Heidi Garrett-Peltier

Heidi Garrett-Peltier is assistant research professor at the Political Economy Research Institute (PERI) at the University of Massachusetts, Amherst.

Articles by this author

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Monday, November 12, 2012 - 11:50am
Don't Drive Off the Fiscal Cliff
The U.S. economy is set to go off the so-called “fiscal cliff” at midnight on December 31, 2012. That’s when various tax cuts for people at most income levels will expire. Days later, the federal budget will automatically be cut as the result of an agreement made by both parties last summer, when Congress was in a standoff over the debt ceiling. The deal reached by President Obama and leaders of Congress, called the Budget Control Act of 2011, enabled the federal government to raise its debt ceiling (permitting it to pays its bills) while in turn reducing future budgets.
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Friday, May 11, 2012 - 6:34am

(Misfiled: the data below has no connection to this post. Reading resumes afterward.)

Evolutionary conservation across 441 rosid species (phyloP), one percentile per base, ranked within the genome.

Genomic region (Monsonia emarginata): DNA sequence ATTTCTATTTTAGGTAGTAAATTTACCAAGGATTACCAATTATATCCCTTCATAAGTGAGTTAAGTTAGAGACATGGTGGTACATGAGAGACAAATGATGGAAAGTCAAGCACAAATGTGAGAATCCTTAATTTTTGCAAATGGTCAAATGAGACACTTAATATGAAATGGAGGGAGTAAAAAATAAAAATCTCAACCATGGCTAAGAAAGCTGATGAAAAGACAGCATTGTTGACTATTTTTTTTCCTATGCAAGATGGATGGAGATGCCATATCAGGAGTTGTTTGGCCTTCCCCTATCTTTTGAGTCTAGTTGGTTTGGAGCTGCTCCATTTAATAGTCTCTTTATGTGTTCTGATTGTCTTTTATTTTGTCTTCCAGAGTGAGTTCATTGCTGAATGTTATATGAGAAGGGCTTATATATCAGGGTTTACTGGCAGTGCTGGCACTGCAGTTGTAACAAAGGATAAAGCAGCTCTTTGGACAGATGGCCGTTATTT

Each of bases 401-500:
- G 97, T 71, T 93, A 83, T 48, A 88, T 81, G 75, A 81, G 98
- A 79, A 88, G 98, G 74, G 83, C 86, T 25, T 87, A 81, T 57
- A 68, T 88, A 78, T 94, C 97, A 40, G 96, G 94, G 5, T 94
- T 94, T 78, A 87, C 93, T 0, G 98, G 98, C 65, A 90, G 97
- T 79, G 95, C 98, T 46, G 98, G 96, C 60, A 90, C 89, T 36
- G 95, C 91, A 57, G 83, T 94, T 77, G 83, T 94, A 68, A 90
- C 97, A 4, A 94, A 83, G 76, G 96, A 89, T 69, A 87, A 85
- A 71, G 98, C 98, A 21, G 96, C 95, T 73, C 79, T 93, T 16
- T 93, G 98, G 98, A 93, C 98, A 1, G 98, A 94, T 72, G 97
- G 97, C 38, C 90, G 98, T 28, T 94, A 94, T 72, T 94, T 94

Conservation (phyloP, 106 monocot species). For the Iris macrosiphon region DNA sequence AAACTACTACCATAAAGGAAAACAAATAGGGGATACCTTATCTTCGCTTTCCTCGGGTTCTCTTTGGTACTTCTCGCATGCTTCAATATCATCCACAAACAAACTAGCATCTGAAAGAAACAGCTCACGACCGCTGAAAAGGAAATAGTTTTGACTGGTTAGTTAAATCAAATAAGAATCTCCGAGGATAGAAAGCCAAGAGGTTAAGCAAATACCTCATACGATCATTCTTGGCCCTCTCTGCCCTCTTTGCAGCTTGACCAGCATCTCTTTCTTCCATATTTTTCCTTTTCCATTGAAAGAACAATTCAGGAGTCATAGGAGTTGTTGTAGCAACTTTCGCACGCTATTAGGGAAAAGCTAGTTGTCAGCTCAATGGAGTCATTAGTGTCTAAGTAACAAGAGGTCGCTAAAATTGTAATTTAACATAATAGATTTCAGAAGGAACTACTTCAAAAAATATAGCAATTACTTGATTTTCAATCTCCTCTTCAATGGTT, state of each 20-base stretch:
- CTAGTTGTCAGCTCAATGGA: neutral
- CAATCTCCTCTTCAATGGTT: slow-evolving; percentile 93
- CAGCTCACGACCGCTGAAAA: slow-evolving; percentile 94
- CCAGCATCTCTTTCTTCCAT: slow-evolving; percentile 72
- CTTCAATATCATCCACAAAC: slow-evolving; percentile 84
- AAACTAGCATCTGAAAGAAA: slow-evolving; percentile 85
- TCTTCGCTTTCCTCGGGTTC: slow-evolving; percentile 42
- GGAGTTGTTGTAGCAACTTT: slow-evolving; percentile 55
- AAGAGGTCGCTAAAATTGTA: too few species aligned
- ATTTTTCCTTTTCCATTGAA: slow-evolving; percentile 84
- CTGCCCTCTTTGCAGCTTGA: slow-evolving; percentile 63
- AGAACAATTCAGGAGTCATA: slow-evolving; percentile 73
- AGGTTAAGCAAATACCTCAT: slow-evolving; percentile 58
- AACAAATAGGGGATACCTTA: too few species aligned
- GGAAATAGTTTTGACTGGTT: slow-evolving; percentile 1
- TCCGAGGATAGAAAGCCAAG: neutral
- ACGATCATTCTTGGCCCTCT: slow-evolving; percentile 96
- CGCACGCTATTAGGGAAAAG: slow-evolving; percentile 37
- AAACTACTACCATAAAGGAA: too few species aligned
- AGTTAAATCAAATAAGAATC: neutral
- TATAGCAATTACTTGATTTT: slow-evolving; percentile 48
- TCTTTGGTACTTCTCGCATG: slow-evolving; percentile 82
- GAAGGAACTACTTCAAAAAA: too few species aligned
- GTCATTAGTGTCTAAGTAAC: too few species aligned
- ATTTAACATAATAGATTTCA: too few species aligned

Don't Buy the Spin: How Cutting the Pentagon's Budget Could Boost the Economy
Should the enormous US military budget—which is more than double the combined levels of military spending by China, the United Kingdom, France, Russia and Germany—be cut? This question is finally on the table, thanks to the winding down of combat activities in Iraq and Afghanistan and to Washington’s obsession with tamping down the federal deficits that have arisen from the Great Recession.
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Friday, March 5, 2010 - 3:14pm
Why Military Keynesianism is NOT the Solution
The United States is currently preparing to send 30,000 additional troops to Afghanistan by summer 2010. Military contractors, deeply integrated into the U.S. economy, will continue to prosper and profit from increased military spending resulting from this surge of troops. At a time when unemployment in the domestic economy remains near 10%, it may seem convenient to fall back on the principle of military Keynesianism: War is good for the economy.
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Friday, March 14, 2008 - 3:19pm
The Wages of Peace
There is no longer any doubt that the Iraq War is a moral and strategic disaster for the United States. But what has not yet been fully recognized is that it has also been an economic disaster. To date, the government has spent more than $522 billion on the war, with another $70 billion already allocated for 2008.
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